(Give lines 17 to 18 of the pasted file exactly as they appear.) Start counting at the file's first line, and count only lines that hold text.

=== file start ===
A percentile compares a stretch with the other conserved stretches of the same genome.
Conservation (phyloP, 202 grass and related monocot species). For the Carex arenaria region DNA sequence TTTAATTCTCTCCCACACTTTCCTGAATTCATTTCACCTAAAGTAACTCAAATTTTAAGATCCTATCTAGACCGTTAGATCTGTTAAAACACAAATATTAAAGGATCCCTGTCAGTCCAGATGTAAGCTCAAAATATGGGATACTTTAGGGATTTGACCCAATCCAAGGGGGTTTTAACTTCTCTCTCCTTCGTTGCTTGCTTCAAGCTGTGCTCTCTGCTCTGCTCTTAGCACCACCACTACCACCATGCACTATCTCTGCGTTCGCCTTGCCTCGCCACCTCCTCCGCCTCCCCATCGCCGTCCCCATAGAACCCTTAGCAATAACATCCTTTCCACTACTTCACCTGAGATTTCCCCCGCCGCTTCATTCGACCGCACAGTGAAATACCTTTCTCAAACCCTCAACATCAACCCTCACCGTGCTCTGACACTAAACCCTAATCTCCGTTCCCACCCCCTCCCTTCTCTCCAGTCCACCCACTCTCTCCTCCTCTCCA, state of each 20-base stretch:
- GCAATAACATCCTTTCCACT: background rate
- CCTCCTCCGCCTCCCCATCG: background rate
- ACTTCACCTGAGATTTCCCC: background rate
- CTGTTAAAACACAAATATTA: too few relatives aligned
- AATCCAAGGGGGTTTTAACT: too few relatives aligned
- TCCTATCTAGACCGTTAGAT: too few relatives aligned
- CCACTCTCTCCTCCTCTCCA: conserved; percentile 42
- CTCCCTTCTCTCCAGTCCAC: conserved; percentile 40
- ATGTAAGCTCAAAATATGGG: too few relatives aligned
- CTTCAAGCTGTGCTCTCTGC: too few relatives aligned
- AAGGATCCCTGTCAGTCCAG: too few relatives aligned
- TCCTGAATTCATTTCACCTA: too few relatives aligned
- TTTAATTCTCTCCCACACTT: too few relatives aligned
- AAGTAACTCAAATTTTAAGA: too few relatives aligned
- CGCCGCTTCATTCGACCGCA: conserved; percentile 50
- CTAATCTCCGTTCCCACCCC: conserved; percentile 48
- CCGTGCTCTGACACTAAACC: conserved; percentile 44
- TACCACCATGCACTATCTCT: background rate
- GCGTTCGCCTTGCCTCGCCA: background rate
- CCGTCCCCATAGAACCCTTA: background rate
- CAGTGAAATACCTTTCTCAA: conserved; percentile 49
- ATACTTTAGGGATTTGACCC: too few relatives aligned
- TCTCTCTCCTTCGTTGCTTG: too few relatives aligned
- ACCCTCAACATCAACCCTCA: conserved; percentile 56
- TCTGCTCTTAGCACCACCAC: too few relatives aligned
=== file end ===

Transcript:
- CGCCGCTTCATTCGACCGCA: conserved; percentile 50
- CTAATCTCCGTTCCCACCCC: conserved; percentile 48